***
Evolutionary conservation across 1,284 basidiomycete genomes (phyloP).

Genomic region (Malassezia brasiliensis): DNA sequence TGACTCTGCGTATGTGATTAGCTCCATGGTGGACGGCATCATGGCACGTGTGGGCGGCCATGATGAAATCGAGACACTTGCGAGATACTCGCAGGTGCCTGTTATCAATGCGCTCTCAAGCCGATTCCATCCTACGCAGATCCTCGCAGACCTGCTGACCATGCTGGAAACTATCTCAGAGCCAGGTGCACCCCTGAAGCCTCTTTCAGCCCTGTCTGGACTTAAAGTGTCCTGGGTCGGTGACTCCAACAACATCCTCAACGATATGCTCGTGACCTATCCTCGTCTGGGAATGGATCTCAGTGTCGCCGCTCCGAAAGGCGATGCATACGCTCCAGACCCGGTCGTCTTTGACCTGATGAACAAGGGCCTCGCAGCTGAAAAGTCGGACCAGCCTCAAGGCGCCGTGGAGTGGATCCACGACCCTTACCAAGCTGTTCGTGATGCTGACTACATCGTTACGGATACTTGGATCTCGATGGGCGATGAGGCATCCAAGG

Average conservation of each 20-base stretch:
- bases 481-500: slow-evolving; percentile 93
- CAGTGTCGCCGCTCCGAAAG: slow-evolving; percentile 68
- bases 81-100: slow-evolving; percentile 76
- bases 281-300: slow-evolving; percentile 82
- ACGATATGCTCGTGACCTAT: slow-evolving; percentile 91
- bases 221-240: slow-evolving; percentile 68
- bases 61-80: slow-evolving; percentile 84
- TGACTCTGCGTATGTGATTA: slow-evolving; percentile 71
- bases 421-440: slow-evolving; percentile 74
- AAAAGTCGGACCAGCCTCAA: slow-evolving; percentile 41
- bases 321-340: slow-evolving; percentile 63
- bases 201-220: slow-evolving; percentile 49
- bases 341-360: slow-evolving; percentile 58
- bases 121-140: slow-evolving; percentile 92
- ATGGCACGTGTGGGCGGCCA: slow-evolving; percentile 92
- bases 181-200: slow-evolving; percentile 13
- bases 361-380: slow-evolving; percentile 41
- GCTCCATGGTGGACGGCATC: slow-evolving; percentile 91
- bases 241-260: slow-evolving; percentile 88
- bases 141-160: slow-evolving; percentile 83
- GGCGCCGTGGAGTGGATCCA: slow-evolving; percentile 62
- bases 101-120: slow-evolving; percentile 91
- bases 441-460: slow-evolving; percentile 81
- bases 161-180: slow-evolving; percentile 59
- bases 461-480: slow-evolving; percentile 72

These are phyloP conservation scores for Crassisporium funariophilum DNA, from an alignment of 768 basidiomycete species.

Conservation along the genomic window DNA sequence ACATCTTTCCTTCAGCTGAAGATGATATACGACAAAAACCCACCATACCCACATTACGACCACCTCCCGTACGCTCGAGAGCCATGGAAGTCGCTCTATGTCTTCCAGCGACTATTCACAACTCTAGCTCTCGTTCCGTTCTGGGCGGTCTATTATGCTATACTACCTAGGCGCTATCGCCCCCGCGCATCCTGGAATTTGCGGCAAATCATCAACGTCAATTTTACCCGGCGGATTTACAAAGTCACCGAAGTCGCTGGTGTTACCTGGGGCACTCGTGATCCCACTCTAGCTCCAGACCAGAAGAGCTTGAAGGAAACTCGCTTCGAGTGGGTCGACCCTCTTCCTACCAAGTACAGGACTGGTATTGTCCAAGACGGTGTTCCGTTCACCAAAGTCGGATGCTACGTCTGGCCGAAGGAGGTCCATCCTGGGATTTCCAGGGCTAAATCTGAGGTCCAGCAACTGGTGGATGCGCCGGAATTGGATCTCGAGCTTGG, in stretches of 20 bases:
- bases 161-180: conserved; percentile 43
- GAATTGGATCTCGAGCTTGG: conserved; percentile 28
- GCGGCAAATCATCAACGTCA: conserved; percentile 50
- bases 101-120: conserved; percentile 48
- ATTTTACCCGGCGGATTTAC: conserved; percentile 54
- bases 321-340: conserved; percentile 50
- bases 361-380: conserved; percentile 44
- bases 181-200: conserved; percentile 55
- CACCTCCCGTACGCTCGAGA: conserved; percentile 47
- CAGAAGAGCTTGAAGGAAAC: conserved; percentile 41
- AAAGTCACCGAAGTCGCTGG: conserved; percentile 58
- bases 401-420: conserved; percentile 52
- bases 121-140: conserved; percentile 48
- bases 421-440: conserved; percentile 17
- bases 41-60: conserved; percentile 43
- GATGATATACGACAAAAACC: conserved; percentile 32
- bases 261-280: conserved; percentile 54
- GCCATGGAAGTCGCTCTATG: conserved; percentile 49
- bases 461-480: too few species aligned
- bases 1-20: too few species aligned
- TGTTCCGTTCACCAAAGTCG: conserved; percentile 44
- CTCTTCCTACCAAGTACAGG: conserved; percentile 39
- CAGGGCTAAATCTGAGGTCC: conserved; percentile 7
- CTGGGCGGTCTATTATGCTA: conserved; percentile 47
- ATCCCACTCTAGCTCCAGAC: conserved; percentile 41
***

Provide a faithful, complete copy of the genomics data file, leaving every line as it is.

Evolutionary conservation across 1,284 basidiomycete genomes (phyloP).

Genomic region (Malassezia brasiliensis): DNA sequence TGACTCTGCGTATGTGATTAGCTCCATGGTGGACGGCATCATGGCACGTGTGGGCGGCCATGATGAAATCGAGACACTTGCGAGATACTCGCAGGTGCCTGTTATCAATGCGCTCTCAAGCCGATTCCATCCTACGCAGATCCTCGCAGACCTGCTGACCATGCTGGAAACTATCTCAGAGCCAGGTGCACCCCTGAAGCCTCTTTCAGCCCTGTCTGGACTTAAAGTGTCCTGGGTCGGTGACTCCAACAACATCCTCAACGATATGCTCGTGACCTATCCTCGTCTGGGAATGGATCTCAGTGTCGCCGCTCCGAAAGGCGATGCATACGCTCCAGACCCGGTCGTCTTTGACCTGATGAACAAGGGCCTCGCAGCTGAAAAGTCGGACCAGCCTCAAGGCGCCGTGGAGTGGATCCACGACCCTTACCAAGCTGTTCGTGATGCTGACTACATCGTTACGGATACTTGGATCTCGATGGGCGATGAGGCATCCAAGG

Average conservation of each 20-base stretch:
- bases 481-500: slow-evolving; percentile 93
- CAGTGTCGCCGCTCCGAAAG: slow-evolving; percentile 68
- bases 81-100: slow-evolving; percentile 76
- bases 281-300: slow-evolving; percentile 82
- ACGATATGCTCGTGACCTAT: slow-evolving; percentile 91
- bases 221-240: slow-evolving; percentile 68
- bases 61-80: slow-evolving; percentile 84
- TGACTCTGCGTATGTGATTA: slow-evolving; percentile 71
- bases 421-440: slow-evolving; percentile 74
- AAAAGTCGGACCAGCCTCAA: slow-evolving; percentile 41
- bases 321-340: slow-evolving; percentile 63
- bases 201-220: slow-evolving; percentile 49
- bases 341-360: slow-evolving; percentile 58
- bases 121-140: slow-evolving; percentile 92
- ATGGCACGTGTGGGCGGCCA: slow-evolving; percentile 92
- bases 181-200: slow-evolving; percentile 13
- bases 361-380: slow-evolving; percentile 41
- GCTCCATGGTGGACGGCATC: slow-evolving; percentile 91
- bases 241-260: slow-evolving; percentile 88
- bases 141-160: slow-evolving; percentile 83
- GGCGCCGTGGAGTGGATCCA: slow-evolving; percentile 62
- bases 101-120: slow-evolving; percentile 91
- bases 441-460: slow-evolving; percentile 81
- bases 161-180: slow-evolving; percentile 59
- bases 461-480: slow-evolving; percentile 72

These are phyloP conservation scores for Crassisporium funariophilum DNA, from an alignment of 768 basidiomycete species.

Conservation along the genomic window DNA sequence ACATCTTTCCTTCAGCTGAAGATGATATACGACAAAAACCCACCATACCCACATTACGACCACCTCCCGTACGCTCGAGAGCCATGGAAGTCGCTCTATGTCTTCCAGCGACTATTCACAACTCTAGCTCTCGTTCCGTTCTGGGCGGTCTATTATGCTATACTACCTAGGCGCTATCGCCCCCGCGCATCCTGGAATTTGCGGCAAATCATCAACGTCAATTTTACCCGGCGGATTTACAAAGTCACCGAAGTCGCTGGTGTTACCTGGGGCACTCGTGATCCCACTCTAGCTCCAGACCAGAAGAGCTTGAAGGAAACTCGCTTCGAGTGGGTCGACCCTCTTCCTACCAAGTACAGGACTGGTATTGTCCAAGACGGTGTTCCGTTCACCAAAGTCGGATGCTACGTCTGGCCGAAGGAGGTCCATCCTGGGATTTCCAGGGCTAAATCTGAGGTCCAGCAACTGGTGGATGCGCCGGAATTGGATCTCGAGCTTGG, in stretches of 20 bases:
- bases 161-180: conserved; percentile 43
- GAATTGGATCTCGAGCTTGG: conserved; percentile 28
- GCGGCAAATCATCAACGTCA: conserved; percentile 50
- bases 101-120: conserved; percentile 48
- ATTTTACCCGGCGGATTTAC: conserved; percentile 54
- bases 321-340: conserved; percentile 50
- bases 361-380: conserved; percentile 44
- bases 181-200: conserved; percentile 55
- CACCTCCCGTACGCTCGAGA: conserved; percentile 47
- CAGAAGAGCTTGAAGGAAAC: conserved; percentile 41
- AAAGTCACCGAAGTCGCTGG: conserved; percentile 58
- bases 401-420: conserved; percentile 52
- bases 121-140: conserved; percentile 48
- bases 421-440: conserved; percentile 17
- bases 41-60: conserved; percentile 43
- GATGATATACGACAAAAACC: conserved; percentile 32
- bases 261-280: conserved; percentile 54
- GCCATGGAAGTCGCTCTATG: conserved; percentile 49
- bases 461-480: too few species aligned
- bases 1-20: too few species aligned
- TGTTCCGTTCACCAAAGTCG: conserved; percentile 44
- CTCTTCCTACCAAGTACAGG: conserved; percentile 39
- CAGGGCTAAATCTGAGGTCC: conserved; percentile 7
- CTGGGCGGTCTATTATGCTA: conserved; percentile 47
- ATCCCACTCTAGCTCCAGAC: conserved; percentile 41